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In possibly the greatest marketing failure since New Coke, resident graphic artist Pattie Thompson (at right)  created "Rooty the Rutabaga" to put a friendly face on the much-mocked tuber. Nice try Pattie.

Where Is This Stuff Even Coming From?

Understanding why we can't always get exactly the food we want, starts with knowing where our food comes from. A glance at the chart below shows how reliant we are on food sourced from our Food Bank partner, Connecticut Foodshare.

We distribute between nine and ten tons of food per week

 Although the proportions shift somewhat over time, we typically get nearly three-quarters of our food from the Food Bank.  They are our conduit to federally and state-funded food, and more generally the way we tap into the nationwide charitable food support system.  At the moment, all the food from Connecticut Foodshare is free (before the pandemic, we paid a nominal amount). This is a fantastic deal, and it is what allows us to serve so many people with so much high-quality food.

Recently, however, Connecticut Foodshare has been experiencing supply chain challenges of their own, which inevitably impact us.  They are working to expand what is available to order, and the summer months typically have a greater range of produce. So hopefully rutabaga and planet-sized cabbages will be less of a feature in the future.  In the meantime, we are trying hard to offer the best range of nutritious food we possibly can.

In the last few months, we have significantly increased our store "rescues" - the food that is donated from local stores such as Stop & Shop, Whole Foods, and Shop Rite. But the reality is we have very little control of what is donated from these sources - either in terms of quantity or type.  We can influence in-kind donations a little more by listing what we are in need of most, and by helping plan food drives -  but as you can see, in-kind donations are only a small part of what we distribute.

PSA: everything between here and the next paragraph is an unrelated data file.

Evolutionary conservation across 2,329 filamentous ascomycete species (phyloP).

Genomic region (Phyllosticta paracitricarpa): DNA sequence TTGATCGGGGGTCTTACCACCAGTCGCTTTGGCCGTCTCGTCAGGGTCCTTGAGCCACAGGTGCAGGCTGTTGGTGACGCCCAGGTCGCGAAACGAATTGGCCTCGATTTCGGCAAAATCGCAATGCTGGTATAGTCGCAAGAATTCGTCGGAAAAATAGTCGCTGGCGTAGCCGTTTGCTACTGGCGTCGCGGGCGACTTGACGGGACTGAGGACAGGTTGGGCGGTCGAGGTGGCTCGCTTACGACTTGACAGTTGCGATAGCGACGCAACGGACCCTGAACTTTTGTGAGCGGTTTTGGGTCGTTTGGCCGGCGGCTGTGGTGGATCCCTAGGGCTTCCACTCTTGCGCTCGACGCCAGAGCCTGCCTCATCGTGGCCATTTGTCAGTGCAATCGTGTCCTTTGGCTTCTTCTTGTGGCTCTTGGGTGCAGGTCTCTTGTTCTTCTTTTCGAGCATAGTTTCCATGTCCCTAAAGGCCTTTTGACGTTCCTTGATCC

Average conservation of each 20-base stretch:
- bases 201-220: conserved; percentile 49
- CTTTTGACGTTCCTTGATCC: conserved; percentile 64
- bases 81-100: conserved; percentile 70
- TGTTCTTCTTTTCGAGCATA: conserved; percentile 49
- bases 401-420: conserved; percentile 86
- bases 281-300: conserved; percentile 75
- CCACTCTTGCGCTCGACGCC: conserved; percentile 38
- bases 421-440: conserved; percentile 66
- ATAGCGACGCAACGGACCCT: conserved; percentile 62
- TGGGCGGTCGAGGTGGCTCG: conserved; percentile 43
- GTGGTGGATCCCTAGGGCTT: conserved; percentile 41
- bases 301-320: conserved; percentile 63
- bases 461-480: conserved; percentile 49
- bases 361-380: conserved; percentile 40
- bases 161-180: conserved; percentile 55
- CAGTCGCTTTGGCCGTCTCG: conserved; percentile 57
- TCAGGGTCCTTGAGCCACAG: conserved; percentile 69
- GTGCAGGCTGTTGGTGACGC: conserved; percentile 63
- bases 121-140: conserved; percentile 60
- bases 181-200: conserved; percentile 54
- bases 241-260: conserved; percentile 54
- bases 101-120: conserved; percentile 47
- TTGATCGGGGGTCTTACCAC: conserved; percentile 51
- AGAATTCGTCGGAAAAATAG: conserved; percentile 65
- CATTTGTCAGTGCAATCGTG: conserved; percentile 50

The only source of food we do have more or less complete control of is what we buy ourselves. Partly for that reason, we have massively stepped up our purchases since the pandemic began.  In 2019, we spent less than $10,000 buying food. This year we have budgeted around $150,000 - fifteen times more! But there are limits on our ability to purchase food. Not only do we have to raise the cash, but buying our own food is logistically more challenging.  Connecticut Foodshare delivers all the food we order twice per week - without delivery charges. Food we purchase almost always has to be picked up by volunteers (special shout-out to Mark Silverman here!). 

Speaking of whom, and as a final, last-ditch attempt to defend the maligned R-vegetable, feast your eyes on these rutabaga fries cooked up by Mark between runs to Ace Endico, Dandy Foods, and C-Town. Absolutely delish!

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